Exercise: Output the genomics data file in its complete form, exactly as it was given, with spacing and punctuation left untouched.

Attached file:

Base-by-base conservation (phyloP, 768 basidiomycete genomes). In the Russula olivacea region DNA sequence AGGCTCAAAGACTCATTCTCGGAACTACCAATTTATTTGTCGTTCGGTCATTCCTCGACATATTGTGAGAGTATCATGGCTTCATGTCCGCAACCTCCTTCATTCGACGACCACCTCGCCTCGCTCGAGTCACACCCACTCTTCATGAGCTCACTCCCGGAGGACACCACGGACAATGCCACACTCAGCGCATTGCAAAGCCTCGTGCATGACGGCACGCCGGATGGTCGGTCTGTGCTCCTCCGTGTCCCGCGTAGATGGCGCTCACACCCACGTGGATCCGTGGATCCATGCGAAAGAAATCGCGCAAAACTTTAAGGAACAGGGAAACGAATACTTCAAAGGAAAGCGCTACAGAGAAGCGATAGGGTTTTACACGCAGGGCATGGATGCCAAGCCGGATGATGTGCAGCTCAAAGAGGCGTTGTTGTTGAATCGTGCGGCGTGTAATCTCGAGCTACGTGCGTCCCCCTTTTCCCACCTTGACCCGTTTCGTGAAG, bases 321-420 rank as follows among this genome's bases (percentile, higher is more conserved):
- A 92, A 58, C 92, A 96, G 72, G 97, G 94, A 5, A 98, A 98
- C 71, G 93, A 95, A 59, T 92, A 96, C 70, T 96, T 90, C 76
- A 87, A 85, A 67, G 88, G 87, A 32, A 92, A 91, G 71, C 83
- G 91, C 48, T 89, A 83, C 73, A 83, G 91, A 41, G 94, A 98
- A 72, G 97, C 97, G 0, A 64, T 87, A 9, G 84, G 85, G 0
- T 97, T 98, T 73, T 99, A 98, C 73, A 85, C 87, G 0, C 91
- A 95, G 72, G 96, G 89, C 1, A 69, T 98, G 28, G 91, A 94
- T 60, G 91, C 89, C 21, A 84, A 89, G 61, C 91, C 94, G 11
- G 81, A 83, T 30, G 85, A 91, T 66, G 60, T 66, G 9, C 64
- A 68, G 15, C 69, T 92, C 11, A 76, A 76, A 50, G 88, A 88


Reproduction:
Base-by-base conservation (phyloP, 768 basidiomycete genomes). In the Russula olivacea region DNA sequence AGGCTCAAAGACTCATTCTCGGAACTACCAATTTATTTGTCGTTCGGTCATTCCTCGACATATTGTGAGAGTATCATGGCTTCATGTCCGCAACCTCCTTCATTCGACGACCACCTCGCCTCGCTCGAGTCACACCCACTCTTCATGAGCTCACTCCCGGAGGACACCACGGACAATGCCACACTCAGCGCATTGCAAAGCCTCGTGCATGACGGCACGCCGGATGGTCGGTCTGTGCTCCTCCGTGTCCCGCGTAGATGGCGCTCACACCCACGTGGATCCGTGGATCCATGCGAAAGAAATCGCGCAAAACTTTAAGGAACAGGGAAACGAATACTTCAAAGGAAAGCGCTACAGAGAAGCGATAGGGTTTTACACGCAGGGCATGGATGCCAAGCCGGATGATGTGCAGCTCAAAGAGGCGTTGTTGTTGAATCGTGCGGCGTGTAATCTCGAGCTACGTGCGTCCCCCTTTTCCCACCTTGACCCGTTTCGTGAAG, bases 321-420 rank as follows among this genome's bases (percentile, higher is more conserved):
- A 92, A 58, C 92, A 96, G 72, G 97, G 94, A 5, A 98, A 98
- C 71, G 93, A 95, A 59, T 92, A 96, C 70, T 96, T 90, C 76
- A 87, A 85, A 67, G 88, G 87, A 32, A 92, A 91, G 71, C 83
- G 91, C 48, T 89, A 83, C 73, A 83, G 91, A 41, G 94, A 98
- A 72, G 97, C 97, G 0, A 64, T 87, A 9, G 84, G 85, G 0
- T 97, T 98, T 73, T 99, A 98, C 73, A 85, C 87, G 0, C 91
- A 95, G 72, G 96, G 89, C 1, A 69, T 98, G 28, G 91, A 94
- T 60, G 91, C 89, C 21, A 84, A 89, G 61, C 91, C 94, G 11
- G 81, A 83, T 30, G 85, A 91, T 66, G 60, T 66, G 9, C 64
- A 68, G 15, C 69, T 92, C 11, A 76, A 76, A 50, G 88, A 88